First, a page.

Truth is Eternal

Osho on Democritus

Born in 460 BCE in Abdera, Thrace, Democritus was an ancient Greek philosopher, a central figure in the development of philosophical atomism and of the atomic theory of the universe. Talking about Democritus as a person, the anecdotes about Democritus, attest to his disinterest, modesty, and simplicity, and show that he lived exclusively for his studies. He was cheerful, and was always ready to see the comical side of life, which later writers took to mean that he always laughed at the foolishness of people. Popularly known as the Laughing Philosopher (for laughing at human follies), the terms Abderitan laughter, which means scoffing, incessant laughter, and Abderite, which means a scoffer, are derived from Democritus. To his fellow citizens he was also known as “The Mocker”.

Talking about his work, None of Democritus’s writings have survived to the present day complete; only fragments are known from his vast body of work which include On Manliness or On Virtue, On the Mind, On the Rhythms and Harmony, On Contentment and others.

Democritus has been highly criticised too as his atomism has been the subject of extensive critical discussion in recent decades, as scholars have tackled core interpretive issues, including the intrinsic properties of Democritus’s atoms and his understanding of the infinite void.

Osho, talks about individualism when he mentions Democritus and says, “Individuation is not the unity of mind but the disappearance of the mind. When you are utterly empty of the mind, you are one. To be a no-mind is the process of real individuation. Jung was groping in the dark, coming very very close — just as Democritus was coming closer to the atomic structure of matter — but he was as far away from real individuation as Democritus was far away from real, modern physics. Modern physics is not a speculation, it is a proven phenomenon



Once, when commenting upon Isaac Newton’s statement that ‘the purpose of the scientist is to sail the oceans of the unknown, and discover the islands of truth,’ Jerome Bruner impetuously burst forth with the claim: ‘Nonsense — the purpose of the scientist is to sail the oceans of the unknown, and INVENT the islands of truth!’ The emphasis — Isaac Newton says ‘to discover’, and Jerome Bruner says, ‘Nonsense. It is to invent.’ And I would like to say to Bruner: Bruner, this is all just bullshit. The purpose of the scientist is to sail the oceans of the unknown and REDISCOVER the islands of truth. It is neither discovery nor invention.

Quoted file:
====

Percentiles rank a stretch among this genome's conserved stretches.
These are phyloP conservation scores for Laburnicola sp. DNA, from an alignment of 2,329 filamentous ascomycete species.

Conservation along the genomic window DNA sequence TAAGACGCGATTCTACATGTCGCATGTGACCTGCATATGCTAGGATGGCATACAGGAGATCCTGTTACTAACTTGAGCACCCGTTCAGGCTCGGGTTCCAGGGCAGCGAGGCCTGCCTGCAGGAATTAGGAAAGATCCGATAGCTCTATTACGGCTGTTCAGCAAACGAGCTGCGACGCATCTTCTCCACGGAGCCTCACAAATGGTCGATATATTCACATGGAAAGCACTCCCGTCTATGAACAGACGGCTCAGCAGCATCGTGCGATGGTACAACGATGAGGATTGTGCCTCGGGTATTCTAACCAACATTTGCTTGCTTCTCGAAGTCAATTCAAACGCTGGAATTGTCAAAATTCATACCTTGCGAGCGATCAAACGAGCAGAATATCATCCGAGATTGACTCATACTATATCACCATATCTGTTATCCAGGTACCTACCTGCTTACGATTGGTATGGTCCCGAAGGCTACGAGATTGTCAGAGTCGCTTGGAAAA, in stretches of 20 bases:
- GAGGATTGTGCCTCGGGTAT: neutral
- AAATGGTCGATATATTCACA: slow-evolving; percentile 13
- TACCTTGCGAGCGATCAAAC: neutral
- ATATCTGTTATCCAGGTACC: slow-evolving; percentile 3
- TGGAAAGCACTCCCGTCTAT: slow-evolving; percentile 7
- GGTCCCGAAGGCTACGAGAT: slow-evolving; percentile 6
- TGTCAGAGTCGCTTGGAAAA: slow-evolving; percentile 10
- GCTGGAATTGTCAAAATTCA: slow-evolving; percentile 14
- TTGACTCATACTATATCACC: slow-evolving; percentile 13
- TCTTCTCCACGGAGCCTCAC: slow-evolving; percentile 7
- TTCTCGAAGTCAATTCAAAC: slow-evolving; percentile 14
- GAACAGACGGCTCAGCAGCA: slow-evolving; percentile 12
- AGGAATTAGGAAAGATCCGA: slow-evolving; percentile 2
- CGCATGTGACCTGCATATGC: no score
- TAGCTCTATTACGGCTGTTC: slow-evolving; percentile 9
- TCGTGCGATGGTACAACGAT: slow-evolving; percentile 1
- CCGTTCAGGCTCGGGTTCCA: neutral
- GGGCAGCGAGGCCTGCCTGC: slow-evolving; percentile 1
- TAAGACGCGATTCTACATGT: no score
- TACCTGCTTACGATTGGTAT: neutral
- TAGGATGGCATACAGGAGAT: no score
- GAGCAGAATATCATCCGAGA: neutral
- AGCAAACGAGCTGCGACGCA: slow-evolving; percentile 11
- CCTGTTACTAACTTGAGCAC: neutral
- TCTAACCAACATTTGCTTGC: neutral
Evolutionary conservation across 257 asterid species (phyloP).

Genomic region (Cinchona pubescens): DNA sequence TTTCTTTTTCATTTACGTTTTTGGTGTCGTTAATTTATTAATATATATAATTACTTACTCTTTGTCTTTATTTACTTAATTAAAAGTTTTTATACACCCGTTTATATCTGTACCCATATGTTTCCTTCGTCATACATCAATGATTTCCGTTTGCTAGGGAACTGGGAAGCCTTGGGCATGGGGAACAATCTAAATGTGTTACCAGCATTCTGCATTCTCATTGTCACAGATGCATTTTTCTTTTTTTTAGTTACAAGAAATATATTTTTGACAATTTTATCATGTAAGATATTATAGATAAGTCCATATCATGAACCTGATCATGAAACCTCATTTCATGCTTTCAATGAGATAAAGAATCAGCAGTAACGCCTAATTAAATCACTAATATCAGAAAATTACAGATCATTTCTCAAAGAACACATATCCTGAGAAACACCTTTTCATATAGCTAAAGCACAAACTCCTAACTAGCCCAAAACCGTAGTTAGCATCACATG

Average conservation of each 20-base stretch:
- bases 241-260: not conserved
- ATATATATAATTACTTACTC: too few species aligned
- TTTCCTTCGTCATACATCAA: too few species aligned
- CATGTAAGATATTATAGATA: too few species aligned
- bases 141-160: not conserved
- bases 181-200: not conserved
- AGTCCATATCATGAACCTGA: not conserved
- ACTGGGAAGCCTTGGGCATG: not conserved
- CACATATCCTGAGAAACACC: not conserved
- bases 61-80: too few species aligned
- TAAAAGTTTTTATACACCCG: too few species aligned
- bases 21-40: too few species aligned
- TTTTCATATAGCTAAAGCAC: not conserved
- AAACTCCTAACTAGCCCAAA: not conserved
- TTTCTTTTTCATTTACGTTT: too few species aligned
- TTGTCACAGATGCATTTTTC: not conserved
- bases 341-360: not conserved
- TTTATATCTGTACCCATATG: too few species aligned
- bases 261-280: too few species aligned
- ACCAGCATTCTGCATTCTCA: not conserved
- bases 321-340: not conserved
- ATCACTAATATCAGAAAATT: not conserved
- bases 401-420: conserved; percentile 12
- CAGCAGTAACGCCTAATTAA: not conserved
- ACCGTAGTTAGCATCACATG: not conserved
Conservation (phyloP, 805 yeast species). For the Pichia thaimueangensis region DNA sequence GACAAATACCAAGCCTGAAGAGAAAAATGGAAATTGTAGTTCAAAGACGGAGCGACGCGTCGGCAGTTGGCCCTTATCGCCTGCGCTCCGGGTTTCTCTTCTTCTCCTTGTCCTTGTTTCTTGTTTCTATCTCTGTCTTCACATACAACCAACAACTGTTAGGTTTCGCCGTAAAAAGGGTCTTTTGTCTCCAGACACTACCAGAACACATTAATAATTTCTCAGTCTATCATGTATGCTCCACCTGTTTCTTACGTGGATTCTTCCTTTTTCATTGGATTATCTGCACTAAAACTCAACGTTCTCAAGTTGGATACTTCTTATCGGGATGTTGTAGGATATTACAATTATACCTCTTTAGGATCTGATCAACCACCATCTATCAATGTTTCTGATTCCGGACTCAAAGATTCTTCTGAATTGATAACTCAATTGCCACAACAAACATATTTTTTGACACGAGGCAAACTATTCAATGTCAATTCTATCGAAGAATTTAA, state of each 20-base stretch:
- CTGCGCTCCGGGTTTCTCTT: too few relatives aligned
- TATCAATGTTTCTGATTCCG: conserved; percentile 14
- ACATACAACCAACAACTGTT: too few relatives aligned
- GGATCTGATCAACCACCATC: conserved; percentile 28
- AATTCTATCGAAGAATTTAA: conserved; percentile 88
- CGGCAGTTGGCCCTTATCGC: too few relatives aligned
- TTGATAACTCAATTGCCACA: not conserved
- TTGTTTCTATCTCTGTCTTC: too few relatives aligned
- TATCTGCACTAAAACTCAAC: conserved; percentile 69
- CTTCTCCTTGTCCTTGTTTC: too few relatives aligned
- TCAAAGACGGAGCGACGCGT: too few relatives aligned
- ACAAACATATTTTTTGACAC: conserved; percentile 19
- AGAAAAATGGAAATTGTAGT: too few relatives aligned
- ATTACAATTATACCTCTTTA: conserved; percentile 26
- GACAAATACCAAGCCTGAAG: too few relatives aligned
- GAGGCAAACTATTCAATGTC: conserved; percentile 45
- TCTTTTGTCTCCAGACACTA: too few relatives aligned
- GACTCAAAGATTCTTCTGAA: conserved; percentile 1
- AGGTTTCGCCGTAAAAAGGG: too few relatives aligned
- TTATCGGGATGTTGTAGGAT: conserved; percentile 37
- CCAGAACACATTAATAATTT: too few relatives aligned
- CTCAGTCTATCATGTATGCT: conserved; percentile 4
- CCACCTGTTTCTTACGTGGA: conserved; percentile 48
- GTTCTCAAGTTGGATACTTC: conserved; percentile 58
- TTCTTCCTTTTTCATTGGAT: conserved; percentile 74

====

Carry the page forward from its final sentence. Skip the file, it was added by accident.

Discovery means ‘for the first time’. That is stupid. Eternity has been in the past — all the truths that we know again and again, are only rediscovered. They have been discovered many times; then we get fed-up, then we start forgetting a truth. It becomes too much, or boring — then we forget the truth. Then, after a few centuries, again we rediscover it.

Truth is not something that is discovered for the first time; it is rediscovered again and again. Truth is eternal.

We can move away from it — it is very natural for the human mind, it gets bored very soon. But once we have forgotten, the old again looks like new. And this is what historians say too.

For example, in this age, the truth of the atom is very important. It is one of the greatest discoveries — but it is not new. Democritus talks about it in ‘Eunon’, in Greek philosophy. Mahavira talks about it in India. Kanad, even before Mahavira, talked about it — so much that his name, his very name ‘Kanad’ means atom. He talked so much about the atoms that his name became Kanad — ‘the atomist’. We have forgotten his real name, he talked so much about atoms. His whole philosophy is atomic.

Now again we will forget. After a few centuries, Einstein will be forgotten — as Kanad is forgotten, as Democritus is forgotten, as Mahavira is forgotten. Once we have forgotten, when we stumble upon the same truth again, we call it ‘discovery’.